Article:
According to Japanese media, North Korea might try to launch a third spy satellite as early as Wednesday at midnight.
Tokyo reported that Pyongyang has informed them of the launch’s nine-day timeframe, which ends on November 30 at 23:59 local time (14:59 GMT).
Japan and South Korea would cooperate to “strongly urge” the North to halt the launch, since they claim it would be in violation of UN resolutions.
This year, Pyongyang has attempted twice to launch a spy satellite into orbit.
According to the Japan Coast Guard, Pyongyang’s statement identified three marine zones that are anticipated to see the fallout from the satellite-carrying rocket’s debris.
Two of them are located west of the Korean Peninsula, and the other one is east of the island of Luzon in the Philippines.
South Korea’s Joint Chiefs of Staff Chief Director of Operations Kang Ho-pil issued a warning, saying that if the launch goes on, Seoul will take “necessary measures”.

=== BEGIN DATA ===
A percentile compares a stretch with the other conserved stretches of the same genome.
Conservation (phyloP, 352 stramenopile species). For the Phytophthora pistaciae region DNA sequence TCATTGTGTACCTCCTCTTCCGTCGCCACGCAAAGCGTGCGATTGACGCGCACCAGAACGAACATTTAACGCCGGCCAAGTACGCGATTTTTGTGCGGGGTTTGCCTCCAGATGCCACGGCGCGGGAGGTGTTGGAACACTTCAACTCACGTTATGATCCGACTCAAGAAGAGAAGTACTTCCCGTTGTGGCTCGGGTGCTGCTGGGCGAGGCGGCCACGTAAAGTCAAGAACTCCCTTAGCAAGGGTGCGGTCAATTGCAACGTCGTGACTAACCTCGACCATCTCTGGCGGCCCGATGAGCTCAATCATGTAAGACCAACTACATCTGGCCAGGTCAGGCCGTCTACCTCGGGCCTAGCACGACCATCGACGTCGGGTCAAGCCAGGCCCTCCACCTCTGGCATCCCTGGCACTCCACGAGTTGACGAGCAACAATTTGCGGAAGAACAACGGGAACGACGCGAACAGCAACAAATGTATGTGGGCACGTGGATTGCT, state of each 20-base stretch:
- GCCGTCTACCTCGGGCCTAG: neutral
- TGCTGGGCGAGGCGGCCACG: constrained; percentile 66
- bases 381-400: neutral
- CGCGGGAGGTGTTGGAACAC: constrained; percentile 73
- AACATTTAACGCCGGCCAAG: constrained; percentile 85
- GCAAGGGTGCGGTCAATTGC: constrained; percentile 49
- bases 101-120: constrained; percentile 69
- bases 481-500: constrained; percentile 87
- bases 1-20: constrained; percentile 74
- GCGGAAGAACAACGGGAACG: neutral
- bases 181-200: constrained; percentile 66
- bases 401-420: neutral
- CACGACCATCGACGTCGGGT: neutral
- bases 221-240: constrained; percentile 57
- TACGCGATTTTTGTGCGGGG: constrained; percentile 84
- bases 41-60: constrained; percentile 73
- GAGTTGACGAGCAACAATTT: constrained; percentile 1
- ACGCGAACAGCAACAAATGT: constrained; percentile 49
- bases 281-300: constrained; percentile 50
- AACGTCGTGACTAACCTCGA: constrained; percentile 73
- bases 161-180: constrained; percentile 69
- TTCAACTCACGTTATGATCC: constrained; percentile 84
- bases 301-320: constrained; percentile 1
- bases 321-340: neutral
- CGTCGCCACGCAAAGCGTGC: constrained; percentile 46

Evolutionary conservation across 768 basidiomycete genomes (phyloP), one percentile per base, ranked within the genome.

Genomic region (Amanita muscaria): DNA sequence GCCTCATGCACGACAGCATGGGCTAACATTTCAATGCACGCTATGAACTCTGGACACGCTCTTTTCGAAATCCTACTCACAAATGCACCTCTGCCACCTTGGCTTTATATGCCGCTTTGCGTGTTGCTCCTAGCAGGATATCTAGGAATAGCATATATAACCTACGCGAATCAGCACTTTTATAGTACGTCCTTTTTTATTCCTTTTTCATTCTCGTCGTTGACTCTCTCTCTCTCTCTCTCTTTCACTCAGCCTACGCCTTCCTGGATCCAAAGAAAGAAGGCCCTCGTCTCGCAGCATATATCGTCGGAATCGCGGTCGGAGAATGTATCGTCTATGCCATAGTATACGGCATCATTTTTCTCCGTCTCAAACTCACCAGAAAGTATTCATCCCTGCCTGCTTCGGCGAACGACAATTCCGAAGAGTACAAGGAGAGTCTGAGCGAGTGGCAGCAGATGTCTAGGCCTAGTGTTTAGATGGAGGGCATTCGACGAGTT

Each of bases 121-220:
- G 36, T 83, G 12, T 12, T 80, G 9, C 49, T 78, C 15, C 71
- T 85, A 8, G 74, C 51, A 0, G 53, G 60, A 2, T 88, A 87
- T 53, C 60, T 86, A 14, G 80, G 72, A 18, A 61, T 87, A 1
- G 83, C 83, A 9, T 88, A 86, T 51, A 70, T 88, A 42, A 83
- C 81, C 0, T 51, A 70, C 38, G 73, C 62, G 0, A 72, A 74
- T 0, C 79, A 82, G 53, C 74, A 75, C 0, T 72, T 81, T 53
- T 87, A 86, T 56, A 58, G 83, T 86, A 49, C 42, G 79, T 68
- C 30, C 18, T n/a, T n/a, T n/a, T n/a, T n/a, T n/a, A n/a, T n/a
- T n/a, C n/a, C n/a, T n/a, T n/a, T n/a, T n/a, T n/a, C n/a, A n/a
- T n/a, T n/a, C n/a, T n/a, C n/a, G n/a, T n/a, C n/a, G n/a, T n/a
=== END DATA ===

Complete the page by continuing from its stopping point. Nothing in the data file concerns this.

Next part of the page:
Kim Jong Un, the leader of North Korea, is eager to get a spy satellite because it will help him keep an eye on potential threats and more precisely plan his own.
The UN Security Council, however, has outlawed Pyongyang’s satellite launches because it believes they serve as a cover for the North to test its missile technology.
Debris from the North’s maiden launch was recovered by South Korea, who declared the satellite to have “no military utility”. Pyongyang’s space agency declared it would try again in October after an unsuccessful second attempt in August, but it never followed through.
Following a summit with Mr. Kim in September, Russian President Vladimir Putin hinted that Moscow could assist Pyongyang in developing satellites, but it’s unclear exactly what was agreed.
South Korea declared earlier this month that it would launch its own spy satellite by the end of November. The US business SpaceX is scheduled to launch a rocket bearing the satellite.
According to reports, Seoul intends to put five spy satellites into orbit by 2025, with this one being the first.